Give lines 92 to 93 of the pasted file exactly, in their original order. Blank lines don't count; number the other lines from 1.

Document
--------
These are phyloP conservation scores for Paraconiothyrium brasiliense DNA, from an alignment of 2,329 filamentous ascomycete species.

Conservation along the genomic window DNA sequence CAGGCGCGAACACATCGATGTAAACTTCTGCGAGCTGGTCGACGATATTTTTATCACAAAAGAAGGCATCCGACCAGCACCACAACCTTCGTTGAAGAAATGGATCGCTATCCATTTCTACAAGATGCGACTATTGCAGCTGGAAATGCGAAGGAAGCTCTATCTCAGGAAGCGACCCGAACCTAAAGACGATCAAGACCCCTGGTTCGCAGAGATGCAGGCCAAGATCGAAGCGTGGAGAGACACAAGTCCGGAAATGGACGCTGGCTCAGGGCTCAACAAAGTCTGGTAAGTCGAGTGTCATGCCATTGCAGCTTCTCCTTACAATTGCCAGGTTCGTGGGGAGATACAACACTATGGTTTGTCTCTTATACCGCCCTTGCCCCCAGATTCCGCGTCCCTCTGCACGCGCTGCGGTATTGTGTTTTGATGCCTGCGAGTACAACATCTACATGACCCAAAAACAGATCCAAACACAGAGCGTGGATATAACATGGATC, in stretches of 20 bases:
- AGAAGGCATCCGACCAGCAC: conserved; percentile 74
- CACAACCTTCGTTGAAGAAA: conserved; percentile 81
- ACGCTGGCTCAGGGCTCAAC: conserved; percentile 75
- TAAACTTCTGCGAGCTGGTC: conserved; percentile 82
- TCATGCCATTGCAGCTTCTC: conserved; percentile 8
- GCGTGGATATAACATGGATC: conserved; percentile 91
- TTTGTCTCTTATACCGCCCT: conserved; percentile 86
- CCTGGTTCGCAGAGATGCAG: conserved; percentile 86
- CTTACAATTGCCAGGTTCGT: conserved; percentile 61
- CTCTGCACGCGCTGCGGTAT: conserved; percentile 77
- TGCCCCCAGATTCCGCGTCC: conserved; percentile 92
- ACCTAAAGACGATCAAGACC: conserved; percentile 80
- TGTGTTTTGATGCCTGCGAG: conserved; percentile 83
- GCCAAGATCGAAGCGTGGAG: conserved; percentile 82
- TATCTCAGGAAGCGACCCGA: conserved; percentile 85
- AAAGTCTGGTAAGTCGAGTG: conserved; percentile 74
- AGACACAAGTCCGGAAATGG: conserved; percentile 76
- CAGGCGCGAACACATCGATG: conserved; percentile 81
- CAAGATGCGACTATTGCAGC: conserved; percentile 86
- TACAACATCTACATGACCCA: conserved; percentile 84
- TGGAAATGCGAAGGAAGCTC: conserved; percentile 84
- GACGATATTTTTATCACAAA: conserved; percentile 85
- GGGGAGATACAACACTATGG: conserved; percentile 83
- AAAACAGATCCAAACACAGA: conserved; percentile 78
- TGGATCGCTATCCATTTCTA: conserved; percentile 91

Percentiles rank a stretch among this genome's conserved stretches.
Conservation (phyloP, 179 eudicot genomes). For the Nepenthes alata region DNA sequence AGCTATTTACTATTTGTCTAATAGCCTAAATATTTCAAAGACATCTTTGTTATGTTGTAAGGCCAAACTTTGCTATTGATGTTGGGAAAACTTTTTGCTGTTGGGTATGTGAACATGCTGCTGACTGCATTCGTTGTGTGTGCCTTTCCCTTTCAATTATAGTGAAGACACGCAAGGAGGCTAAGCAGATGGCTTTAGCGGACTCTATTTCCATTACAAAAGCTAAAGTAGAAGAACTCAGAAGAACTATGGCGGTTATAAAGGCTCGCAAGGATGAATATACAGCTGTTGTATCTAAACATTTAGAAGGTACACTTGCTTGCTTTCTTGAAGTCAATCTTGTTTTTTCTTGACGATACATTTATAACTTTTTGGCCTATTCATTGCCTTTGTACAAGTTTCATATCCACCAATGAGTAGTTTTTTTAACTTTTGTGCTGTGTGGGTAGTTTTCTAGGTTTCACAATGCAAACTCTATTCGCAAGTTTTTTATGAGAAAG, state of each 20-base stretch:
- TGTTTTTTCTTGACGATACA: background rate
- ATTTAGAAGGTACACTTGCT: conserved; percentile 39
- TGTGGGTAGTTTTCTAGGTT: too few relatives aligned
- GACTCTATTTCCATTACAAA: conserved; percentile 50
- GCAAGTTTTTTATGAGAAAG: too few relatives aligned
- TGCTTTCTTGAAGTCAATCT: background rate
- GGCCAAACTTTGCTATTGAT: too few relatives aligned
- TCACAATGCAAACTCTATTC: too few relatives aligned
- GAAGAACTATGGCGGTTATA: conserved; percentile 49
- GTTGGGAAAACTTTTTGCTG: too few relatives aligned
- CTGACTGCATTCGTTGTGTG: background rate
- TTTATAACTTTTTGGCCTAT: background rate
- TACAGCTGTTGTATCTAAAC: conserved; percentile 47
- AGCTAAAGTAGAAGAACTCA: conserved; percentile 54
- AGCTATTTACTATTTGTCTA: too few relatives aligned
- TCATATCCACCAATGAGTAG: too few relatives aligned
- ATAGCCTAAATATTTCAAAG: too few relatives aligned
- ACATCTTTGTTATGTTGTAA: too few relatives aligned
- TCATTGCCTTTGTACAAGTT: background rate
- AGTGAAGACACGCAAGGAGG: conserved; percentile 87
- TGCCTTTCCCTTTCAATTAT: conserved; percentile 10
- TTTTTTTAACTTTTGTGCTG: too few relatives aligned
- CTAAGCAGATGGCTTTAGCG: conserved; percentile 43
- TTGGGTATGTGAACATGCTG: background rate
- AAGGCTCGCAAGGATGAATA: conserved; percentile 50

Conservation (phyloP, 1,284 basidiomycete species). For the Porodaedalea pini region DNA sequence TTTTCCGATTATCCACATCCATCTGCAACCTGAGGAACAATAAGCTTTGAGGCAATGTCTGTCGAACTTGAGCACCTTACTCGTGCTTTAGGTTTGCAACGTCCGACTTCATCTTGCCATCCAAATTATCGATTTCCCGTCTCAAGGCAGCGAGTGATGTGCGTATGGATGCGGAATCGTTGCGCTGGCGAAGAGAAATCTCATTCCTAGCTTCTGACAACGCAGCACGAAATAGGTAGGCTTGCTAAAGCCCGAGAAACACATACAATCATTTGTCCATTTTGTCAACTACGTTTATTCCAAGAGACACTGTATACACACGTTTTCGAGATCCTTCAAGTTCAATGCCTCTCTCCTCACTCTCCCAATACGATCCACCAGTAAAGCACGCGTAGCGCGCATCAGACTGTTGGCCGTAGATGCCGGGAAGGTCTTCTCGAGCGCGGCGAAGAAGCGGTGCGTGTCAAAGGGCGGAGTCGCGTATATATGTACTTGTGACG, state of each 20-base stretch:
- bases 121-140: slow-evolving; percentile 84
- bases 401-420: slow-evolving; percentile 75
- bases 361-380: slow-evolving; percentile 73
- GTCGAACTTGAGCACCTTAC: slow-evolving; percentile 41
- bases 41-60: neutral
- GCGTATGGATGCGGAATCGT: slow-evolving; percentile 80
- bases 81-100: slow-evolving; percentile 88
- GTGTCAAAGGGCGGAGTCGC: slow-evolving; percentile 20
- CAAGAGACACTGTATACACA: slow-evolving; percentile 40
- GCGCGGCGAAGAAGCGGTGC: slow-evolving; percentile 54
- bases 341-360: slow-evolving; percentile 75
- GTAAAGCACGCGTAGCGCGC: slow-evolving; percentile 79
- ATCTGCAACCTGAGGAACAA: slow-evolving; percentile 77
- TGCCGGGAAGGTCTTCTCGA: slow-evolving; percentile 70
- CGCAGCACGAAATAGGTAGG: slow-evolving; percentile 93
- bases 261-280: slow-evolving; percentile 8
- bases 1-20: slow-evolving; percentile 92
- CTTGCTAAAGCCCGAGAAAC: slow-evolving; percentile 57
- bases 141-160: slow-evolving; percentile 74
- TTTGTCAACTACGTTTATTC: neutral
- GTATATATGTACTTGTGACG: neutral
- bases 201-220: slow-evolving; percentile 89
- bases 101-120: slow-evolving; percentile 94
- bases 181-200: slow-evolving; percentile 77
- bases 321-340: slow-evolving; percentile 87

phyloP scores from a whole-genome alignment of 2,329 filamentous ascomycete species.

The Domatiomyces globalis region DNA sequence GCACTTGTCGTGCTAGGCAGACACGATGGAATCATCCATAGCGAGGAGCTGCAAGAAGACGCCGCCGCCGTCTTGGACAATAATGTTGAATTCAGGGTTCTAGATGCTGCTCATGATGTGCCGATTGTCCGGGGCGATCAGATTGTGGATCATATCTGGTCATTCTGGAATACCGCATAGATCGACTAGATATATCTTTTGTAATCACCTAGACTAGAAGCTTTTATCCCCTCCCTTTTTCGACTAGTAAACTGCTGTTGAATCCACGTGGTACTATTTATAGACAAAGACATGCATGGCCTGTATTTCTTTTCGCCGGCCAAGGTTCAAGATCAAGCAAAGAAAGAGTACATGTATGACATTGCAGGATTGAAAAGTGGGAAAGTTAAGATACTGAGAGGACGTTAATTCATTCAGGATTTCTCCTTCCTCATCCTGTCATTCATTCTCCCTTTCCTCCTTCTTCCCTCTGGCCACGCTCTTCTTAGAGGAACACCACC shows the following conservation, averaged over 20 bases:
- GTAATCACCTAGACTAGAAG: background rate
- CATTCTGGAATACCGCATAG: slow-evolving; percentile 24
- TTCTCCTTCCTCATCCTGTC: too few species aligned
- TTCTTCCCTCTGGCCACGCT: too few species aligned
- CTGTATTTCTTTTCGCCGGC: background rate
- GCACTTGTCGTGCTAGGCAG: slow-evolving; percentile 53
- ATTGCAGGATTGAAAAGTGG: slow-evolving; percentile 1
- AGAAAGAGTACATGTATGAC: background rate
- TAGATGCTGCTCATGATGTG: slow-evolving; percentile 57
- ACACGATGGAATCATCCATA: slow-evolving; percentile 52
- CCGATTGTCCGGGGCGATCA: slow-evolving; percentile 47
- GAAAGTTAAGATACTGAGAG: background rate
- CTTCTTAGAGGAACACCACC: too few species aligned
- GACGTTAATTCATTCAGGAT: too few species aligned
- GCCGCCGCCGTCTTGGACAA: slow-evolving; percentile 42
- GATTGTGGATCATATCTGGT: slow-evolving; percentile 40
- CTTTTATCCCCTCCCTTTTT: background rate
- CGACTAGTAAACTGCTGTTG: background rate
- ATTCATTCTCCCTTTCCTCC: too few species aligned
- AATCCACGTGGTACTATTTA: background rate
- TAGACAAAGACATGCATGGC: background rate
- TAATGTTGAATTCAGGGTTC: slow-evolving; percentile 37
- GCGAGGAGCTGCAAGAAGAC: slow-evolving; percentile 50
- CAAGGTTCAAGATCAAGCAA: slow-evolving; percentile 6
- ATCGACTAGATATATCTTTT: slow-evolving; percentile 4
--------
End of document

- ACACGATGGAATCATCCATA: slow-evolving; percentile 52
- CCGATTGTCCGGGGCGATCA: slow-evolving; percentile 47